I can’t remember a trip to Paris that did not include a visit to La Sainte-Chapelle. I have heard so many Vivaldi Four Seasons concerts here that I’ve lost count.
Those concerts are certainly an excellent way to admire this magnificent chapel. If nothing else, everyone is seated, and if you are at the back, no one will notice you focussing on the beautiful stained glass windows instead of the concert.
There is a downside to this, though. You have to pay a premium above the regular entrance fee, and those seats are so, so hard. At least our visit this year, sans Vivaldi, was not marred by scaffolding, which had been in place since 2008.
Ruth has been going to La Sainte-Chapelle since the early seventies when there were no tourists, no queues, no selfie sticks and no security. Then, it was free. Then you could photograph with a tripod. But, it was hard to find. Buried behind the Palais de Justice, it was the hidden gem of Paris. It hadn’t even found its way into the guide books.
To be alone with such majesty is hard to fathom. To remain unmoved by six hundred square metres of stained glass, arranged across 15 windows, each 15 meters high, portraying 1,113 biblical scenes is impossible.
This unique masterpiece is much less visited than its neighbour Cathédrale Notre-Dame de Paris. More private and more discreet, La Sainte-Chapelle was never intended to be open to the public.
To take full advantage of La Sainte-Chapelle, you must go during the day and if possible when the sun is shining. The transmitted light offers a kaleidoscope of saturated colours.
La Sainte-Chapelle is made up of two levels. The lower level, dedicated to the Virgin Mary, was accessible to the palace personnel. The upper level, dedicated to the Holy Cross, was principally reserved for the King and his family. This arrangement reflected the place of the sovereign in the organisation of the world, halfway between the people on earth and God in heaven.
Today, entrance is on the lower level with its ubiquitous souvenir shop, and access to the upper level and the majestic stained glass windows is via a claustrophobic spiral staircase. In these windows, the biblical story unfolds from Creation to the Apocalypse.
King Louis IX, better known as Saint Louis, erected La Sainte-Chapelle between 1242 and 1248. It is somewhat of a myth that the King built the chapel primarily to house holy relics. The first charter of La Sainte-Chapelle (January 1246) makes clear that it was founded first and foremost to save the souls of all the members of the royal family, both the King’s predecessors and his entourage. Only then are mentioned the relics of the Passion, the Crown of Thorns and the Cross in particular.
King Louis IX had purchased these religious relics in 1239 from a Venetian merchant who had acquired them from the Byzantine emperor, Baldwin II, at a time when the emperor needed to cover some debts. In fact, Louis paid almost three times more for the relics than he did for the construction of La Sainte-Chapelle. Two years later, he bought more relics from Byzantium. Today, what remains of the relics are housed in the nearby Treasury House of the Cathédrale Notre-Dame de Paris.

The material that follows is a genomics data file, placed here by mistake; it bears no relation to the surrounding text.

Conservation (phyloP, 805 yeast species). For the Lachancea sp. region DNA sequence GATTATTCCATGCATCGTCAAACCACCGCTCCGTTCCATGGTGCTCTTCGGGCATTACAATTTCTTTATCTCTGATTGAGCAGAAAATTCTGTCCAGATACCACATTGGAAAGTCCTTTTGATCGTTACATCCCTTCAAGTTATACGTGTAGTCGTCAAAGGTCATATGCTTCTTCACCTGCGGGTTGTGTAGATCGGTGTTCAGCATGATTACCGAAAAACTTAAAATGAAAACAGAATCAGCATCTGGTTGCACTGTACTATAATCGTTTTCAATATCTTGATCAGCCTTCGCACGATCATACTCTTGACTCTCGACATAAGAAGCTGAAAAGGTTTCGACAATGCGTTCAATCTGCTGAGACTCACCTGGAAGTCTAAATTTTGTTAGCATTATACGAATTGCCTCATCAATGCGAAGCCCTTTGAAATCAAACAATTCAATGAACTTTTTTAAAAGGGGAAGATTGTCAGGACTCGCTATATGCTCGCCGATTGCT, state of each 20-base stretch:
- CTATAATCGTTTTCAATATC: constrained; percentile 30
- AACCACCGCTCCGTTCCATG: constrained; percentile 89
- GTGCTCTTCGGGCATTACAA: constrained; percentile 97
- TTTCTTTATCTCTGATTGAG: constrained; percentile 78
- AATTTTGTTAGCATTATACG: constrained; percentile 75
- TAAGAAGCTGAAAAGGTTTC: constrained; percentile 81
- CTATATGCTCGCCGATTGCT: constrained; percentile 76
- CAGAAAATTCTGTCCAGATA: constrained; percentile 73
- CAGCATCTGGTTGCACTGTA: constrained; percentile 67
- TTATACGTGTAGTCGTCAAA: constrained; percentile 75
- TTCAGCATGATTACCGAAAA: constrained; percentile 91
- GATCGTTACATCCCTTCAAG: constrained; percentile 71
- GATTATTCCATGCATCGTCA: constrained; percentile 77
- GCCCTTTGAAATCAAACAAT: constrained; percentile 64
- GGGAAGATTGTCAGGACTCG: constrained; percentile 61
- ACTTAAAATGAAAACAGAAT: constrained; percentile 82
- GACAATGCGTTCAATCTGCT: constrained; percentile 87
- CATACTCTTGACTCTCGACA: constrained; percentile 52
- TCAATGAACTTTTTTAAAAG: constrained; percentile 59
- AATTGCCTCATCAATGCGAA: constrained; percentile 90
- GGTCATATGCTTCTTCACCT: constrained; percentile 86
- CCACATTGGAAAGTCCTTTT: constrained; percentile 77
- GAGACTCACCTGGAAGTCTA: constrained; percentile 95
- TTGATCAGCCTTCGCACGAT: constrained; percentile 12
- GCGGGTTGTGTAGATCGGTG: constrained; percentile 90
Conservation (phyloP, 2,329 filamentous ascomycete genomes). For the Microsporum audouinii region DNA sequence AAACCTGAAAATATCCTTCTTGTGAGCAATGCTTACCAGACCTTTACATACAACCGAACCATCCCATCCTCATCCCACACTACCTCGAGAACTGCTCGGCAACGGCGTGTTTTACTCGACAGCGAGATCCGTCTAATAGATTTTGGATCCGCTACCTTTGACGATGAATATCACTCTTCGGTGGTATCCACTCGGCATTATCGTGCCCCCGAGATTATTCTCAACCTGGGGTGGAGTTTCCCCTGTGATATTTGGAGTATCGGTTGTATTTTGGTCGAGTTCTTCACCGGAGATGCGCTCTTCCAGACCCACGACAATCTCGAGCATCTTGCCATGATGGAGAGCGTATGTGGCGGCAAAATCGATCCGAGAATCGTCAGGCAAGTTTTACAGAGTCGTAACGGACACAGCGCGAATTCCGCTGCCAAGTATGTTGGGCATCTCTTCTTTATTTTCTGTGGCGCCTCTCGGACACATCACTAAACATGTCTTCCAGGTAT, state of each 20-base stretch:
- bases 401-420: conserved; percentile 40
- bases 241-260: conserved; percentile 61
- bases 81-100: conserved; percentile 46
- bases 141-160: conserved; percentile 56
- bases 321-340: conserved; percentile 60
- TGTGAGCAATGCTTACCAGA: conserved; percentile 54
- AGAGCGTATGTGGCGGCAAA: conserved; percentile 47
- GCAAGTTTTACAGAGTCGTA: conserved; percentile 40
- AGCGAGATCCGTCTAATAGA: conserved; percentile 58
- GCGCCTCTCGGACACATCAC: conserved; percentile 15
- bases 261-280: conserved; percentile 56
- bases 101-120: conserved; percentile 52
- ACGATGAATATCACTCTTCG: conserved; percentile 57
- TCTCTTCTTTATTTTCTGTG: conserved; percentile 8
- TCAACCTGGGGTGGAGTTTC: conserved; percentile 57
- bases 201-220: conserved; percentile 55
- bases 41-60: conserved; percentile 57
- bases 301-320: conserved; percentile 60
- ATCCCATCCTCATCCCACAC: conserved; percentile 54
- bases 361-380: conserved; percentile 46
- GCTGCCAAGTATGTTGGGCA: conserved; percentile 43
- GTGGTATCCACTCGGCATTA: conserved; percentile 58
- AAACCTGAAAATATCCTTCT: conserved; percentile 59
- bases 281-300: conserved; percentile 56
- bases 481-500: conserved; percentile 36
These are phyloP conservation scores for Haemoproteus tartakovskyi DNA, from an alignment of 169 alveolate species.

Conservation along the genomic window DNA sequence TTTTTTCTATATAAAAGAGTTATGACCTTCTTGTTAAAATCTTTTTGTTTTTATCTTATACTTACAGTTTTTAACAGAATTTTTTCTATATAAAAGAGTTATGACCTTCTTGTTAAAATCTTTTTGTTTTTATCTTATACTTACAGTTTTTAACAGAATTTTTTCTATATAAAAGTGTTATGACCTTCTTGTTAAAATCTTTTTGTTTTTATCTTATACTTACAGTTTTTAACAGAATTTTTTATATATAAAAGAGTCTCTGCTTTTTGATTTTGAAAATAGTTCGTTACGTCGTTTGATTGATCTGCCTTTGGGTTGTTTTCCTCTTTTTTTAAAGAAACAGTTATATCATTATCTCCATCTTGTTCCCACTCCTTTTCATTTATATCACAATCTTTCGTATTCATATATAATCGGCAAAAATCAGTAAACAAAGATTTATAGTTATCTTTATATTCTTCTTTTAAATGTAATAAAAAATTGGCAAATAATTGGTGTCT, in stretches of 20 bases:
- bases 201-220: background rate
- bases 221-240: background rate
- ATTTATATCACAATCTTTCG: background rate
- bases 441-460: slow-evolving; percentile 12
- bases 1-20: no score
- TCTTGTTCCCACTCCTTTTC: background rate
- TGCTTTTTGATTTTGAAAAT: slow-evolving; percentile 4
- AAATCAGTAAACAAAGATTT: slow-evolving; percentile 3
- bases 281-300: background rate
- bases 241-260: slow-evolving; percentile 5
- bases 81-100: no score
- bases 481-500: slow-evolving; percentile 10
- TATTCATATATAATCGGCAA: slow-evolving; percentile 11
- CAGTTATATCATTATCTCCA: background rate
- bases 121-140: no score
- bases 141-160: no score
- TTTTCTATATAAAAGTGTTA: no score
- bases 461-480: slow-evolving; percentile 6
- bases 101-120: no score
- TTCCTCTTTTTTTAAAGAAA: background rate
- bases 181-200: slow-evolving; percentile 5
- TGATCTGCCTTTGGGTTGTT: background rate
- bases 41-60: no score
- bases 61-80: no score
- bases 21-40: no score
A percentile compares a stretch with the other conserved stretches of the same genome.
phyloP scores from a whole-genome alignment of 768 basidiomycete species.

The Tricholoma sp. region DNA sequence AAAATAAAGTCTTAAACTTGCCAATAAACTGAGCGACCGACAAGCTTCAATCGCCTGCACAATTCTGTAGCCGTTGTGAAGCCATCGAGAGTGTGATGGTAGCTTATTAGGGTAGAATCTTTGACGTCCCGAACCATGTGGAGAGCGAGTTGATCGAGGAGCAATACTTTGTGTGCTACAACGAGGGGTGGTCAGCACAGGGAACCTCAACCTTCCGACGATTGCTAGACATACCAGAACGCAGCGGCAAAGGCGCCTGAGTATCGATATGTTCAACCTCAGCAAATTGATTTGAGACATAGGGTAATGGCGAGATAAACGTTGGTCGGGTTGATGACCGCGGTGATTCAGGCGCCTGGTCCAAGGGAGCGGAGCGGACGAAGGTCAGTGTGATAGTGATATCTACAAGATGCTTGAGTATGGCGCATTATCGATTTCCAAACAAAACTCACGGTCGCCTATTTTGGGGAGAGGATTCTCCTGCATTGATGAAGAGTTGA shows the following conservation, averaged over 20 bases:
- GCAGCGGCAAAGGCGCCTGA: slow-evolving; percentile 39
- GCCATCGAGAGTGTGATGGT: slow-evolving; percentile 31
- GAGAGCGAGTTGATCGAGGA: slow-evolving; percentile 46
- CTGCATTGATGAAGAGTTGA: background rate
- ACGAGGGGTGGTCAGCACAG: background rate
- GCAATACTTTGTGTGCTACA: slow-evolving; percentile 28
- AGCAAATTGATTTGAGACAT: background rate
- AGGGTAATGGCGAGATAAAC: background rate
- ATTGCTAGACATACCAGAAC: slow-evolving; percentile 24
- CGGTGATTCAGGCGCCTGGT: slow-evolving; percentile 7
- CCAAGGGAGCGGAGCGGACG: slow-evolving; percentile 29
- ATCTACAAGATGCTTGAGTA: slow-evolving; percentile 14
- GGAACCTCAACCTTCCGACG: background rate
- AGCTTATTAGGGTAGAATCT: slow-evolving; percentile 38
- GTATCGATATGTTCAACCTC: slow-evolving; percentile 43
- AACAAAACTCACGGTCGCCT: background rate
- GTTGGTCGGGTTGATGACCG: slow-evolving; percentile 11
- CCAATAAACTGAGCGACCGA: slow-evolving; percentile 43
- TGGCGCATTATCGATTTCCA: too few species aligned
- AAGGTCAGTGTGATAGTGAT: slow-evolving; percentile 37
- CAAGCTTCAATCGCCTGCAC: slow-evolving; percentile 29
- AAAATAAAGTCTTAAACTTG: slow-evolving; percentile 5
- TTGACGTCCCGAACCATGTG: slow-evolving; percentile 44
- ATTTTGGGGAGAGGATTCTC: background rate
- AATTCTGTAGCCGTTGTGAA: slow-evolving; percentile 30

That La Sainte-Chapelle is still standing today is itself a miracle. It has suffered several fires (1630, 1776) and the flood of 1690. The French Revolution did not spare it either with exterior and interior decorations destroyed; the spire knocked down, the organ sent to Saint-Germain-l’Auxerrois and the inside converted into administrative offices and an archive storage depot. It did not return to its former glory until 1868, after 30 years of restoration.
La Sainte-Chapelle escaped significant damage during the Seige of Paris (1870-1871), but the Palais de Justice was burnt to the ground. To avoid damage from bombing during World War I and II the windows were removed and stored for safekeeping. The most recent restoration began in 2008 and finished in 2015 to mark the 800th anniversary of the birth of King Louis IX.
The Royal Palace has long since disappeared and La Sainte-Chapelle, which attracts more than 900,000 visitors a year, is now surrounded by the Palais de Justice. Security is very strict. You will be mixing it with the legal fraternity and hundreds of court attendees. Leave your knives, tripods and selfie sticks at home. A bag check occurs at the entrance to the Palais de Justice. Then a short walk (just follow the crowds) to the ticket office at La Sainte-Chapelle. To avoid the ticket queues, visit the Conciergerie next door first (where Marie Antoinette was held before losing her head), and purchase a joint ticket or get a museum pass. If you feel like a meal before or after Vivaldi, the brasserie across the road is not bad.
If you would like to prepare for your visit, download the phone application Vitraux Sainte-Chapelle and explore the mysteries of the windows of the monument built by Saint Louis.
4, boulevard du Palais, 75001 Paris
33 1 53 40 60 80
Open every day 9:30 am – 6:00 pm (Apr 1 – Oct. 31); 9:00 am – 5:00 pm ( Nov 1 – Mar 31) No access between 1:00 pm – 14:15 pm (Mon – Fri).
Métro: line 4, station Cité. RER: Saint Michel-Notre Dame. Buses: lines 21, 27, 38, 85, 96 and Balabus.